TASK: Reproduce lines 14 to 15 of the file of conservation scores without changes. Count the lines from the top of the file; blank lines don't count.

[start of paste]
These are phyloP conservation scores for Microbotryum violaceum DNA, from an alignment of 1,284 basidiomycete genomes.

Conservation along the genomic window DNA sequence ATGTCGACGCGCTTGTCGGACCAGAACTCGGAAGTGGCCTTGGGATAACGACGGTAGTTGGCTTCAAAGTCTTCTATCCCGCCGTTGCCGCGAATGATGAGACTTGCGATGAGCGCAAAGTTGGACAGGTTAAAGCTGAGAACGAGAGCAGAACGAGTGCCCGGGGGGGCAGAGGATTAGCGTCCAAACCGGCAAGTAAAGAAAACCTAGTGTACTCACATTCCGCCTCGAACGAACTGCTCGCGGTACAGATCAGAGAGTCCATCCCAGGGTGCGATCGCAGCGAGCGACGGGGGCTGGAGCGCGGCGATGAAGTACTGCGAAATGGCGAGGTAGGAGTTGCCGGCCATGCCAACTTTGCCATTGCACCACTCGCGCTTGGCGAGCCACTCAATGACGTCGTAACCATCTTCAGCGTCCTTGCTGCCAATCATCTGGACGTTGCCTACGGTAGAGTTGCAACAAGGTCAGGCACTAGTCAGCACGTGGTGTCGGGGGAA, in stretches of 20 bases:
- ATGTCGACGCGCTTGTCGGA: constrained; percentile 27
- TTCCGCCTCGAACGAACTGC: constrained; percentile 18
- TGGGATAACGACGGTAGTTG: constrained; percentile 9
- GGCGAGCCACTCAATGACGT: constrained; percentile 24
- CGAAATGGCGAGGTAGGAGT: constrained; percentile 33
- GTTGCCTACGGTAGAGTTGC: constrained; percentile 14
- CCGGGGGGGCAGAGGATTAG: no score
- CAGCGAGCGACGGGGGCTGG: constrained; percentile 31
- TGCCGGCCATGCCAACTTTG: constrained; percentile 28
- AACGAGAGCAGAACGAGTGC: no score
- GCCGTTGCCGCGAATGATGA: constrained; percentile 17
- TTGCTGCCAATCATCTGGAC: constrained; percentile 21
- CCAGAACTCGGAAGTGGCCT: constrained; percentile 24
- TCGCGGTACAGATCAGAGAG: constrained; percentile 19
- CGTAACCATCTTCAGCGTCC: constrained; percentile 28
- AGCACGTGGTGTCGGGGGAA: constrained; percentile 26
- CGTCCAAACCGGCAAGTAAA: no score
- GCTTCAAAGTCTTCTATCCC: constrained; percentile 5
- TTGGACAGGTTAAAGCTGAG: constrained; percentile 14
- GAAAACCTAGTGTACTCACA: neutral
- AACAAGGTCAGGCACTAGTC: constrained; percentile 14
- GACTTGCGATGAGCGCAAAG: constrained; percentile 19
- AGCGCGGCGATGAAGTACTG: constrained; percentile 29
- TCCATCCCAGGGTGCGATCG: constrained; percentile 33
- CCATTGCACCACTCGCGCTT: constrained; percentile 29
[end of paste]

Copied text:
- TTGCTGCCAATCATCTGGAC: constrained; percentile 21
- CCAGAACTCGGAAGTGGCCT: constrained; percentile 24